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June 2013

650

VOLUME 12 • ISSUE 6

Efficacy and Safety of Once-Daily Topical Brimonidine Tartrate Gel 0.5% for the Treatment of Moderate to Severe Facial Erythema of Rosacea: Results of Two Randomized, Double-blind, and Vehicle-Controlled Pivotal Studies

Abstract

BACKGROUND: Brimonidine tartrate, a highly selective α2-adrenergic receptor agonist with potent vasoconstrictive activity, was shown to reduce erythema of rosacea.
OBJECTIVE: To assess the efficacy and safety of topical brimonidine tartrate gel 0.5% for the treatment of erythema of rosacea.
METHODS: Both studies were randomized, double-blind, and vehicle-controlled, with identical design. Subjects with moderate to severe erythema of rosacea were randomized 1:1 to apply topical brimonidine tartrate gel 0.5% or vehicle gel once-daily for 4 weeks, followed by a 4-week follow-up phase. Evaluations included severity of erythema based on Clinician’s Erythema Assessment and Patient’s Self-Assessment, as well as adverse events.
RESULTS: Topical brimonidine tartrate gel 0.5% was significantly more efficacious than vehicle gel throughout 12 hours on days 1, 15, and 29, with significant difference observed as early as 30 minutes after the first application on day 1 (all P<.001). No tachyphylaxis, rebound or aggravation of other disease signs were observed. Slightly higher incidence of adverse events was observed for topical brimonidine tartrate gel 0.5% than for vehicle; however, most of the adverse events were dermatological, mild, and transient in nature.
LIMITATIONS: These data generated in controlled trials may be different from those in clinical practice.
CONCLUSIONS: Once-daily brimonidine tartrate gel 0.5% has a good safety profile and provides significantly greater efficacy relative to vehicle gel for the treatment of moderate to severe erythema of rosacea, as early as 30 minutes after application.

J Drugs Dermatol. 2013;12(6):650-656.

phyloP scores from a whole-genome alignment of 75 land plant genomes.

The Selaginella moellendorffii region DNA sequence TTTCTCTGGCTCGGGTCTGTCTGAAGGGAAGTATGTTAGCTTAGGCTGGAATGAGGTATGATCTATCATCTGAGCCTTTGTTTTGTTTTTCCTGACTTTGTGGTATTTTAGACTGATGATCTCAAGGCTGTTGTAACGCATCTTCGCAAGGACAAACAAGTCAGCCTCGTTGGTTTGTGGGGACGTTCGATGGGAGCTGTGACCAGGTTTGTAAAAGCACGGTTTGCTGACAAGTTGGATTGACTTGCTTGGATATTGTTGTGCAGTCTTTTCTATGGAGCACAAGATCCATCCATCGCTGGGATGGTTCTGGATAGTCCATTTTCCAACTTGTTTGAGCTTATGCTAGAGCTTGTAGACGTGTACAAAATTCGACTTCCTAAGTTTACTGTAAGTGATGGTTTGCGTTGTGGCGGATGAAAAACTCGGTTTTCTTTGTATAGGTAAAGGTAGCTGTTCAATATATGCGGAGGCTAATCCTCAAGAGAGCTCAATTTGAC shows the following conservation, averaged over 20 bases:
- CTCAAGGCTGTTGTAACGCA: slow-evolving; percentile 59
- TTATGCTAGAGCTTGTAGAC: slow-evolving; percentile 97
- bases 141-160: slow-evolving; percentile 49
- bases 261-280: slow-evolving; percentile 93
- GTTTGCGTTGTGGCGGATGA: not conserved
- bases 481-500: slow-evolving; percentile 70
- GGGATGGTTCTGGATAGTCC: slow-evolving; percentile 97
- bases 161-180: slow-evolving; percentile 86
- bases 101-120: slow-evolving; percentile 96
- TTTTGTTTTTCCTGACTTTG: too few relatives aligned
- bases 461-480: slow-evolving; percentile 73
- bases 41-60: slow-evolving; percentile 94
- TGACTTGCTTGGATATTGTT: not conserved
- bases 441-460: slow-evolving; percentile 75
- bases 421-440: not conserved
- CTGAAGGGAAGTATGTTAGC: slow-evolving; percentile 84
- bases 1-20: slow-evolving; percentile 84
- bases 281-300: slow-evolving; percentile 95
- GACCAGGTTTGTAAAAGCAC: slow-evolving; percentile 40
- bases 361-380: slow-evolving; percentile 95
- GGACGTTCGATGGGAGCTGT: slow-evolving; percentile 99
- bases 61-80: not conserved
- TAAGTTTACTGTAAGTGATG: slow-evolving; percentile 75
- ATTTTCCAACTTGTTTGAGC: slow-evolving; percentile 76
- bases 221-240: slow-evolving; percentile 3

INTRODUCTION

Rosacea is a common skin disorder estimated to affect 16 million Americans.1 Although it is usually observed in patients with light skin phototypes, rosacea has also been diagnosed in patients with darker skin type III – VI.2-4 The onset of the condition is typically between the ages of 20-50 years, with women being affected more frequently than men.5 As rosacea is a chronic disease characterized by flushing and persistent erythema in the central facial area,6 it has considerable psychosocial impact and causes embarrassment, anxiety, and low self-esteem among the patients.7, 8 In addition to flushing and erythema, other cutaneous signs such as telangiectasia, papules, and pustules may also be present.9, 10 Several topicaland oral medications are currently approved for the treatment of papules and pustules of rosacea, including metronidazole, azelaic acid, and anti-inflammatory dose doxycycline.11, 12

Although erythema is the primary feature of rosacea and presents ubiquitously among rosacea patients, there is currently no approved medication for its treatment, making it a key unmet medical need.5 In the absence of effective treatment, patients are usually advised to identify and avoid environmental and lifestyle triggers that can exacerbate erythema.11-13 It is hypothesized that facial erythema of rosacea results from dysregulation in the cutaneous vasomotor responses, which leads

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